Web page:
At present we are faced with a massive disconnect between knowing that there is a climate change problem (unless your name happens to be Donald Trump) and knowing quite what to do about it. “If you compare it with Covid-19,” says Bassi, “the big difference is there is a solution to the pandemic. It’s called a vaccine. If we can come up with one, that would be a silver bullet. But climate is not a single problem – it’s an accumulation of problems.” His start-up, Cervest, in collaboration with the Alan Turing Institute, is not offering a vaccine, but at least something like track and trace and tips on how to self-isolate.
Since the rise of agriculture, but especially since the industrial revolution, a rift has opened up between humankind and the rest of the natural world. The question is, can it be healed? Naomi Klein would say that we’re in a death spiral and that the only hope is to get rid of the old system. Bassi has a less apocalyptic perspective. “There’s an aggressive side to capitalism that needs to be fixed,” he says. “But we’ve tried other systems and they don’t work.” He’s not a fan of the iron fist approach. He thinks that capitalism can get more eco-friendly. Big business is not in favour of climate change because they’re adversely affected by climate too. Which is why L’Oréal, for example, one of the biggest beauty companies on Earth, is doing something about greening up its annual 7 billion products and going carbon neutral. Now if only Coca-Cola and KFC would follow suit.
The Cervest website enables you to zero in on any building anywhere on Earth – or field or river or railway line or power plant – and find out what the chances are of getting hit by floods, fire, pollution, disease, or flat-out annihilation. Their chief technical officer Alex Rahin uses a disturbing metaphor (particularly if you are a frog) for the climate emergency. “It’s like you’ve put the frog in the saucepan. He’s swimming around but you’re heating it up. It’s not boiling yet, but the temperature is getting too hot for comfort. We are at the level of where it hurts.” Their database offers a quantified way to measure the impact of climatic events on physical assets before the “acts of God” actually happen and then do something about it. Rahin says: “It’s almost a silly question to ask, ‘What do you do to protect against climate change?’ It requires everyone to do something. We’re showing a window on the future. If we can bring toxic emissions down by 2 per cent … It’s better than putting a gun at someone’s head.”
The only meaningful thing to do now is to let go of everything else and physically cut off fossil fuel combustion, deflate the tyres, block the runways, lay siege to the platforms, invade the mines
One thing that Covid-19 has brought home with a vengeance is the sheer importance of numbers. Thanks to all those daily briefings and graphs, we are now fully conscious of the significance of statistics and modelling when it comes to life, death and… football. Mark Girolami is a fanatic when it comes to numbers, being director of the data-centric engineering programme run by the Alan Turing Institute and Lloyd’s Register Foundation. But he is also a football fan, having been born in Glasgow to an Italian family. He once worked at Celtic FC, bringing the data science approach to football, fitting everyone with GPS trackers and measuring the power in players’ legs. More recently he has been pulled into consulting with Public Health England on the spread of the pandemic and collaborating with Iggy Bassi on running simulations of the fate of the world. “It’s all about the data,” he says simply.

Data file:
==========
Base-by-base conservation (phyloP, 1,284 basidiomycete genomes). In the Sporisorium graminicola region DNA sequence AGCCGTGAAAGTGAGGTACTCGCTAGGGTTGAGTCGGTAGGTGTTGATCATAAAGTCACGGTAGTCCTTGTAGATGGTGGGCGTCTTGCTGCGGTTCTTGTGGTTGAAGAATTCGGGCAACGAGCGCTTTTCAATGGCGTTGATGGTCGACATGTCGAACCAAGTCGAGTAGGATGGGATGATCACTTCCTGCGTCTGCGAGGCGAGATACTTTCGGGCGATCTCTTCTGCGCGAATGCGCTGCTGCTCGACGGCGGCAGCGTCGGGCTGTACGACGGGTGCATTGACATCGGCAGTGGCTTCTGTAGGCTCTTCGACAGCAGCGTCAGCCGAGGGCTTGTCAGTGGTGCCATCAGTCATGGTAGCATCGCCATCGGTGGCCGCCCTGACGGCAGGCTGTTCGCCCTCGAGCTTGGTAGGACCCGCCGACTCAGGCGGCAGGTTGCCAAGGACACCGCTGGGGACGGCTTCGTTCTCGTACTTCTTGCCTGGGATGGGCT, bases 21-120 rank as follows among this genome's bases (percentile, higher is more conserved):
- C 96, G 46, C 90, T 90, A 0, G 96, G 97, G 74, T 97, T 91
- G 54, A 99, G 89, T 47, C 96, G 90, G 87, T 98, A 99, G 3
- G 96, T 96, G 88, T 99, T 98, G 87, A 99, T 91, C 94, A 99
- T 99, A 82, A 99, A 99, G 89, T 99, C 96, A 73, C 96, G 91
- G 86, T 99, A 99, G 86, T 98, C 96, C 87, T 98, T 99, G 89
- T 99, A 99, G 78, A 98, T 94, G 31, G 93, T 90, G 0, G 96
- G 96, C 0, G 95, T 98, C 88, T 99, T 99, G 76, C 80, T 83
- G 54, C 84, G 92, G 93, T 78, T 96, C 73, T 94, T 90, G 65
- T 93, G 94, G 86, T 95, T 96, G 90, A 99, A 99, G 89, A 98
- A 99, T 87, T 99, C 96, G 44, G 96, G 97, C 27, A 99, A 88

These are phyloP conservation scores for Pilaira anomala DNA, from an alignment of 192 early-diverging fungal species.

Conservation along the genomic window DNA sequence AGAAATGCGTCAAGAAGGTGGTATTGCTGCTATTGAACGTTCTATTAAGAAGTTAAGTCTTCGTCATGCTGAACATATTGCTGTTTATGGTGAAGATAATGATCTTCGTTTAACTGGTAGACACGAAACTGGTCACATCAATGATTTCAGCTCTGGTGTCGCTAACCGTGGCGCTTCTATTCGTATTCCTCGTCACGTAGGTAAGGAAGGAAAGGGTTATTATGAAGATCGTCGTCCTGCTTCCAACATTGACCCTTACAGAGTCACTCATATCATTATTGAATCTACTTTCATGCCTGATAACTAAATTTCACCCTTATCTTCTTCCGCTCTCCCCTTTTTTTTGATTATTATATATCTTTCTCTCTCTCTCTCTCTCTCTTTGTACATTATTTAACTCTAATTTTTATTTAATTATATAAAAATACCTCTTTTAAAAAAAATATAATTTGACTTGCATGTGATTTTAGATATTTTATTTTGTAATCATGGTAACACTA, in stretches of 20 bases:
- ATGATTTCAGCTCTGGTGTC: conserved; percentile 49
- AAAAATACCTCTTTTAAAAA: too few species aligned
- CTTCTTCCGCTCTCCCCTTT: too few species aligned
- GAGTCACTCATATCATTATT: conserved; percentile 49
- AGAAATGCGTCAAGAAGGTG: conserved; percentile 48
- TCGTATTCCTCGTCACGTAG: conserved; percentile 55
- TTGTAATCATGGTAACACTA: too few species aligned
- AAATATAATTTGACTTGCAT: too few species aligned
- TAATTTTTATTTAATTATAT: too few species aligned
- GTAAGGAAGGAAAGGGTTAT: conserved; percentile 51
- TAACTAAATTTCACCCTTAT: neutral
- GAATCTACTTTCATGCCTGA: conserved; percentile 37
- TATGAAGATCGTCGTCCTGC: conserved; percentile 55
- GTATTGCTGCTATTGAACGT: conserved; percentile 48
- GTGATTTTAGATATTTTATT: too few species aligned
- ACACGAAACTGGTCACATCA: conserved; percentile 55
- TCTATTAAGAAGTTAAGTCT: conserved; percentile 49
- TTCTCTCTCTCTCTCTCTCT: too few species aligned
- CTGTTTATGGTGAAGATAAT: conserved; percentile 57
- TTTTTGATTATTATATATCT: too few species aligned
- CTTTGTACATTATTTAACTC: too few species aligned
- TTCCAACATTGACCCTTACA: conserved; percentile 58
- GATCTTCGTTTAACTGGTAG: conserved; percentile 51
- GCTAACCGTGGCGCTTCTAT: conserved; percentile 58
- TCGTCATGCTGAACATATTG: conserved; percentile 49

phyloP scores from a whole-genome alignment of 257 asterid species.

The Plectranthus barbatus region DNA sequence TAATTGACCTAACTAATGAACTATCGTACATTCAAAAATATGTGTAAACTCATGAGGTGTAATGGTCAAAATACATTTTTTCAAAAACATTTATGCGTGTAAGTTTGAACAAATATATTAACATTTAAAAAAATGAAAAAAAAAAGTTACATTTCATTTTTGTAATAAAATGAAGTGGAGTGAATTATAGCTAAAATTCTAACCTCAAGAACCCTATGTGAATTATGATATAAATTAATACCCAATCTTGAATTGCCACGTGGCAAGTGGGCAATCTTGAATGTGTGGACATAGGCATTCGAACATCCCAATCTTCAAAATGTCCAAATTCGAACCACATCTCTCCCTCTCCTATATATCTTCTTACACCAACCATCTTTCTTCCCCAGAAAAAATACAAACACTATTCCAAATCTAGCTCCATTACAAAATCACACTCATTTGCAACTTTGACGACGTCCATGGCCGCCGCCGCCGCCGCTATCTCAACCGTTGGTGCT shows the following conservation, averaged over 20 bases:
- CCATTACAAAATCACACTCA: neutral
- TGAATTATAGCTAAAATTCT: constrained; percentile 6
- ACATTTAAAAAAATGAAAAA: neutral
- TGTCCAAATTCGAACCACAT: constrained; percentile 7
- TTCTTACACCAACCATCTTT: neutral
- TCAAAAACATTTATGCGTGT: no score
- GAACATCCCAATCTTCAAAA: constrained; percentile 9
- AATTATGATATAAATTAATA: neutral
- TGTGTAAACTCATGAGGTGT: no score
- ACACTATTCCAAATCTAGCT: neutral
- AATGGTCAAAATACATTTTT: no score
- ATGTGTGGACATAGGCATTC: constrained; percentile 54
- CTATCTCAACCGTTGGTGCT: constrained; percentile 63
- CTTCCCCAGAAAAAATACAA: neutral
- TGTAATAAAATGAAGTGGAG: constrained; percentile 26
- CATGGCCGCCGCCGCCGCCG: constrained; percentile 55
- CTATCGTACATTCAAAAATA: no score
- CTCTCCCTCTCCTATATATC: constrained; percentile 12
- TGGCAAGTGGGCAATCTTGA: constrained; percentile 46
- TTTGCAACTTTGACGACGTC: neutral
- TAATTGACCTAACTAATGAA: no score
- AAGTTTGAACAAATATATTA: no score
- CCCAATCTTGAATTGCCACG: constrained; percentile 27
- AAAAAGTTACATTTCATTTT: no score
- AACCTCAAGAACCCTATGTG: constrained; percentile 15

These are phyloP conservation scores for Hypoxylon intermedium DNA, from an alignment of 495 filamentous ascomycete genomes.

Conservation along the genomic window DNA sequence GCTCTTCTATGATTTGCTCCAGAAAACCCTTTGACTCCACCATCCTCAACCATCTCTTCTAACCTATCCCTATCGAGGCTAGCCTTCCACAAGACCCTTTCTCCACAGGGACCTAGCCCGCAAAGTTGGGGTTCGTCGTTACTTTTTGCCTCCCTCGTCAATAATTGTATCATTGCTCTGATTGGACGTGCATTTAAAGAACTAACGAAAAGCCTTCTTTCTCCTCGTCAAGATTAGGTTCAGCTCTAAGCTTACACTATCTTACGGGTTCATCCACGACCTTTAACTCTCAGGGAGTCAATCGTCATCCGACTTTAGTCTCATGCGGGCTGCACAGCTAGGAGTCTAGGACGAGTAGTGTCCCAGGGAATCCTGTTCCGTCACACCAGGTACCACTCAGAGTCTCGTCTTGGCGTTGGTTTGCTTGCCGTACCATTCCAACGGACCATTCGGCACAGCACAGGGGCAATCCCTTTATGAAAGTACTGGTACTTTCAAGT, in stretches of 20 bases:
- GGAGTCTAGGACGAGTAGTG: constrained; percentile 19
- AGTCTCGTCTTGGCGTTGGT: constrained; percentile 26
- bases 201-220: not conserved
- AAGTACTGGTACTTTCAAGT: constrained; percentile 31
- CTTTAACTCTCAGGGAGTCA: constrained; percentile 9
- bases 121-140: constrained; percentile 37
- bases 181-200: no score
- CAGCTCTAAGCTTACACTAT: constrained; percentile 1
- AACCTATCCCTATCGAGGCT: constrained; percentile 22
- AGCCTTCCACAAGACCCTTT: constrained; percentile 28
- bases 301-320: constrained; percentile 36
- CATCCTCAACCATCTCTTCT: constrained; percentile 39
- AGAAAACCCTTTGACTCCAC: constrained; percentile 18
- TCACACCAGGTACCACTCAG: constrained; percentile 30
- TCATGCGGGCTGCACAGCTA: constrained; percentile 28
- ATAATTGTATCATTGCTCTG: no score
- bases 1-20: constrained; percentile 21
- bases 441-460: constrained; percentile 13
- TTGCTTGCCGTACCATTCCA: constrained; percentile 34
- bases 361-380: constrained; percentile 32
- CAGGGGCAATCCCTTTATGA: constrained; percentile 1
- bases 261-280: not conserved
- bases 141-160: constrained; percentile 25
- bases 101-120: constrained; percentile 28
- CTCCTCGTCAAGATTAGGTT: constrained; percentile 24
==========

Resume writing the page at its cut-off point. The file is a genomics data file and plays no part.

Since the climate is everything combined, if you want to measure the climate, you have to measure everything. Measuring is the necessary condition of mitigating. Girolami quotes Lord Kelvin, the great Victorian scientist: “If you want to improve anything, if you want to understand it, you have to measure it.” He has been putting together data from weather stations and traffic cameras to track pollution levels in London during lockdown. “The air quality has improved dramatically under Covid,” he says. “But there is a cost. Now we need to work out how to do that again without a pandemic.”
Girolami has also been counting bats. Bats are a barometer of the climate health of a particular region, so it’s important to get a fix on their numbers. Girolami devised a bat app based on acoustics and a system of citizen scientists to try and add up the number of bats all around Europe. The good news is that the population of common species is going up. Hopefully, post-coronavirus, fewer people will be eating bats than of old. One alternative option is urban farms. Which sounds like an oxymoron but isn’t. Until I spoke to Girolami I had no idea that there were underground farms in London. There are great green fields of cress (not to mention broccoli and radish) growing in disused Tube stations. Girolami is an enthusiast. “The space is there. And you can control the amount of light to optimise the yield.”
Girolami admits that these are only “adaptations” to climate change. They’re pointing in the right general direction. “A major intervention requires collective political will and a concerted response on a global scale. But Covid-19 shows that it’s possible. It shows there are things that can be done to mitigate climate change if we keep on measuring and observing.”
The Cervest-Turing collaboration is an example of the kind of public/private cross-fertilisation that we are going to need more of post-Covid. Just as our macro-knowledge of the climate is made up of an infinite number of micro-measurements, so, too, are we going to need an endless multitude of small fixes rather than one big fix. Climate change, as Bassi says, “is the biggest challenge of my generation – maybe any generation”. And there is a financial imperative to do something about it. “The cost of prevention is way lower than the costs of those risks materialising. Imagine a 3-degree rise in temperature over a century. The costs would be monumental. You would have to completely rethink plants, buildings, cities.”
Nitrogen dioxide is down by 27 per cent in central London since March. But then the Ultra Low Emission Zone had brought the figure down by a breath-giving 44 per cent even before lockdown. The climate simulations that people like Iggy Bassi and Mark Girolami are devising are like alternate visions of the future. We are facing a fork in the road. Our planet is like the cat in Schrödinger’s experiment: at the moment it is both alive and dead. When the box is finally opened up, we can be the dead cat, or we can be alive and kicking. It’s not inevitable.
China is like a microcosm of the world. It is the world’s largest producer of nearly everything and therefore, at the same time, is also the world’s largest rubbish dump. The highly centralised iron fist approach is not going to seem too congenial if you’re living in Hong Kong. But some variation on the hybrid communist/capitalist system is the future. And the good news is that of the top 10 wind turbine manufacturers in the world in 2020, six of them are Chinese. If it’s broke, fix it.